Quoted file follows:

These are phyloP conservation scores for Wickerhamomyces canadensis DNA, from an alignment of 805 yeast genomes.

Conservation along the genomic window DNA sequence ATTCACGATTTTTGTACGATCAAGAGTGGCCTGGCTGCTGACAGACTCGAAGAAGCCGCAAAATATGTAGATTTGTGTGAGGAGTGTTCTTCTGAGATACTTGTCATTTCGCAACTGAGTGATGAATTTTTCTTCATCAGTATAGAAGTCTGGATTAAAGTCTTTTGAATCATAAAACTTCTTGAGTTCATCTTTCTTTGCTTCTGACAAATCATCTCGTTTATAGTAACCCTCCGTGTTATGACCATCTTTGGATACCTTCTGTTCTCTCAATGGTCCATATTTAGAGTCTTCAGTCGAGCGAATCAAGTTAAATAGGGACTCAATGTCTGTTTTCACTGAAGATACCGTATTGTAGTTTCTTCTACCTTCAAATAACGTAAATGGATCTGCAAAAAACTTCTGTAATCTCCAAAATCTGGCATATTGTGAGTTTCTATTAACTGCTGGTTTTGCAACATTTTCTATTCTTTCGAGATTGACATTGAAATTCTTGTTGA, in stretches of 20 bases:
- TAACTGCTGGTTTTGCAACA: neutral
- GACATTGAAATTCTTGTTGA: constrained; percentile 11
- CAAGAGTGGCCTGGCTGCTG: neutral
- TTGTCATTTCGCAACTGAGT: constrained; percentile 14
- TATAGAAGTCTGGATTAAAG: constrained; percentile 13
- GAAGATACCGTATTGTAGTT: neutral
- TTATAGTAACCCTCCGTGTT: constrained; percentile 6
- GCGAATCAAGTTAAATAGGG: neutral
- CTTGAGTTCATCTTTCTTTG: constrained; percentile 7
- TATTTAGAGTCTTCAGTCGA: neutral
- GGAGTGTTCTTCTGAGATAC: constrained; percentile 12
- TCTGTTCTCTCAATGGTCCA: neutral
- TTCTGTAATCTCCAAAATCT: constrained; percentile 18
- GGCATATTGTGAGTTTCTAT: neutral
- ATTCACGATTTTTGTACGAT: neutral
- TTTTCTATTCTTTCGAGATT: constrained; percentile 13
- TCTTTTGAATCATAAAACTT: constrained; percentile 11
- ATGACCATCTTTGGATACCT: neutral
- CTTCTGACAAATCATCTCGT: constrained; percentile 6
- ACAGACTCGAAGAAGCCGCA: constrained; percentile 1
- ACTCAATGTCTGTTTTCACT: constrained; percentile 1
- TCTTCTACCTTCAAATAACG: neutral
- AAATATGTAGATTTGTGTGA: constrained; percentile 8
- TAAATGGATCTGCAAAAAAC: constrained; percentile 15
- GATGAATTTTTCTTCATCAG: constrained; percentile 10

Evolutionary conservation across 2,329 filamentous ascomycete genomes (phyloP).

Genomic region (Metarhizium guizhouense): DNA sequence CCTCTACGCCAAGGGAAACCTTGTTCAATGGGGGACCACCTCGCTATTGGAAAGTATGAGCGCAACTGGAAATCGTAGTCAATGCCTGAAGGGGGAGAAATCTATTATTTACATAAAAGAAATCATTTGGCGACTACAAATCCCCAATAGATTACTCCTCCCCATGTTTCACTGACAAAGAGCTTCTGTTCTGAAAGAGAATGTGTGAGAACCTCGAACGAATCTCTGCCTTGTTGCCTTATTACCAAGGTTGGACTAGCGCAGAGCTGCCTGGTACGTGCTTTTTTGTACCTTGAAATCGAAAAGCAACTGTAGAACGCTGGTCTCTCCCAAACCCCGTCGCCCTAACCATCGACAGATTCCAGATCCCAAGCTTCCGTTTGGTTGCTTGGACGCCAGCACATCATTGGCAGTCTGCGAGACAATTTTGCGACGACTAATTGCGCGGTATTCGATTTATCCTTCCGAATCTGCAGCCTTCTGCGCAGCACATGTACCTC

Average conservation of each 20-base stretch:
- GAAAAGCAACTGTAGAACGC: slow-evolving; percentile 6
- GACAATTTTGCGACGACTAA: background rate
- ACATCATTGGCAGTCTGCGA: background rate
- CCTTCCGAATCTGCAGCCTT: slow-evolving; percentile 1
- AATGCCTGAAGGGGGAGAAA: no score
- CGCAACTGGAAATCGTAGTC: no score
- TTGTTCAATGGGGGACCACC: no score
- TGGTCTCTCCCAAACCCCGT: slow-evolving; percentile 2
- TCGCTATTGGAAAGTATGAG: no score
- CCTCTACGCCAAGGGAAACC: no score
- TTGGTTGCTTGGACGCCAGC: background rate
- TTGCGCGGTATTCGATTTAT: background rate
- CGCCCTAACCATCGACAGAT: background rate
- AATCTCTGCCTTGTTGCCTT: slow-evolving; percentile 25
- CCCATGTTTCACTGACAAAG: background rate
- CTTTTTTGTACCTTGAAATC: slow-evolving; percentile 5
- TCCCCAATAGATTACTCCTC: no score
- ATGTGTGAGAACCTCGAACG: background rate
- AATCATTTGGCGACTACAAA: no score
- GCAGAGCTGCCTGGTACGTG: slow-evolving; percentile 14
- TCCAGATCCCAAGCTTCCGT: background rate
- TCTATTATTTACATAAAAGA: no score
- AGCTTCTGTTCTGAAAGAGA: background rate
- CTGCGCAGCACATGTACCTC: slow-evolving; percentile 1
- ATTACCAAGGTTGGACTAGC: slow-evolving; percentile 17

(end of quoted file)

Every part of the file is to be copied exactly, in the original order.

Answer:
These are phyloP conservation scores for Wickerhamomyces canadensis DNA, from an alignment of 805 yeast genomes.

Conservation along the genomic window DNA sequence ATTCACGATTTTTGTACGATCAAGAGTGGCCTGGCTGCTGACAGACTCGAAGAAGCCGCAAAATATGTAGATTTGTGTGAGGAGTGTTCTTCTGAGATACTTGTCATTTCGCAACTGAGTGATGAATTTTTCTTCATCAGTATAGAAGTCTGGATTAAAGTCTTTTGAATCATAAAACTTCTTGAGTTCATCTTTCTTTGCTTCTGACAAATCATCTCGTTTATAGTAACCCTCCGTGTTATGACCATCTTTGGATACCTTCTGTTCTCTCAATGGTCCATATTTAGAGTCTTCAGTCGAGCGAATCAAGTTAAATAGGGACTCAATGTCTGTTTTCACTGAAGATACCGTATTGTAGTTTCTTCTACCTTCAAATAACGTAAATGGATCTGCAAAAAACTTCTGTAATCTCCAAAATCTGGCATATTGTGAGTTTCTATTAACTGCTGGTTTTGCAACATTTTCTATTCTTTCGAGATTGACATTGAAATTCTTGTTGA, in stretches of 20 bases:
- TAACTGCTGGTTTTGCAACA: neutral
- GACATTGAAATTCTTGTTGA: constrained; percentile 11
- CAAGAGTGGCCTGGCTGCTG: neutral
- TTGTCATTTCGCAACTGAGT: constrained; percentile 14
- TATAGAAGTCTGGATTAAAG: constrained; percentile 13
- GAAGATACCGTATTGTAGTT: neutral
- TTATAGTAACCCTCCGTGTT: constrained; percentile 6
- GCGAATCAAGTTAAATAGGG: neutral
- CTTGAGTTCATCTTTCTTTG: constrained; percentile 7
- TATTTAGAGTCTTCAGTCGA: neutral
- GGAGTGTTCTTCTGAGATAC: constrained; percentile 12
- TCTGTTCTCTCAATGGTCCA: neutral
- TTCTGTAATCTCCAAAATCT: constrained; percentile 18
- GGCATATTGTGAGTTTCTAT: neutral
- ATTCACGATTTTTGTACGAT: neutral
- TTTTCTATTCTTTCGAGATT: constrained; percentile 13
- TCTTTTGAATCATAAAACTT: constrained; percentile 11
- ATGACCATCTTTGGATACCT: neutral
- CTTCTGACAAATCATCTCGT: constrained; percentile 6
- ACAGACTCGAAGAAGCCGCA: constrained; percentile 1
- ACTCAATGTCTGTTTTCACT: constrained; percentile 1
- TCTTCTACCTTCAAATAACG: neutral
- AAATATGTAGATTTGTGTGA: constrained; percentile 8
- TAAATGGATCTGCAAAAAAC: constrained; percentile 15
- GATGAATTTTTCTTCATCAG: constrained; percentile 10

Evolutionary conservation across 2,329 filamentous ascomycete genomes (phyloP).

Genomic region (Metarhizium guizhouense): DNA sequence CCTCTACGCCAAGGGAAACCTTGTTCAATGGGGGACCACCTCGCTATTGGAAAGTATGAGCGCAACTGGAAATCGTAGTCAATGCCTGAAGGGGGAGAAATCTATTATTTACATAAAAGAAATCATTTGGCGACTACAAATCCCCAATAGATTACTCCTCCCCATGTTTCACTGACAAAGAGCTTCTGTTCTGAAAGAGAATGTGTGAGAACCTCGAACGAATCTCTGCCTTGTTGCCTTATTACCAAGGTTGGACTAGCGCAGAGCTGCCTGGTACGTGCTTTTTTGTACCTTGAAATCGAAAAGCAACTGTAGAACGCTGGTCTCTCCCAAACCCCGTCGCCCTAACCATCGACAGATTCCAGATCCCAAGCTTCCGTTTGGTTGCTTGGACGCCAGCACATCATTGGCAGTCTGCGAGACAATTTTGCGACGACTAATTGCGCGGTATTCGATTTATCCTTCCGAATCTGCAGCCTTCTGCGCAGCACATGTACCTC

Average conservation of each 20-base stretch:
- GAAAAGCAACTGTAGAACGC: slow-evolving; percentile 6
- GACAATTTTGCGACGACTAA: background rate
- ACATCATTGGCAGTCTGCGA: background rate
- CCTTCCGAATCTGCAGCCTT: slow-evolving; percentile 1
- AATGCCTGAAGGGGGAGAAA: no score
- CGCAACTGGAAATCGTAGTC: no score
- TTGTTCAATGGGGGACCACC: no score
- TGGTCTCTCCCAAACCCCGT: slow-evolving; percentile 2
- TCGCTATTGGAAAGTATGAG: no score
- CCTCTACGCCAAGGGAAACC: no score
- TTGGTTGCTTGGACGCCAGC: background rate
- TTGCGCGGTATTCGATTTAT: background rate
- CGCCCTAACCATCGACAGAT: background rate
- AATCTCTGCCTTGTTGCCTT: slow-evolving; percentile 25
- CCCATGTTTCACTGACAAAG: background rate
- CTTTTTTGTACCTTGAAATC: slow-evolving; percentile 5
- TCCCCAATAGATTACTCCTC: no score
- ATGTGTGAGAACCTCGAACG: background rate
- AATCATTTGGCGACTACAAA: no score
- GCAGAGCTGCCTGGTACGTG: slow-evolving; percentile 14
- TCCAGATCCCAAGCTTCCGT: background rate
- TCTATTATTTACATAAAAGA: no score
- AGCTTCTGTTCTGAAAGAGA: background rate
- CTGCGCAGCACATGTACCTC: slow-evolving; percentile 1
- ATTACCAAGGTTGGACTAGC: slow-evolving; percentile 17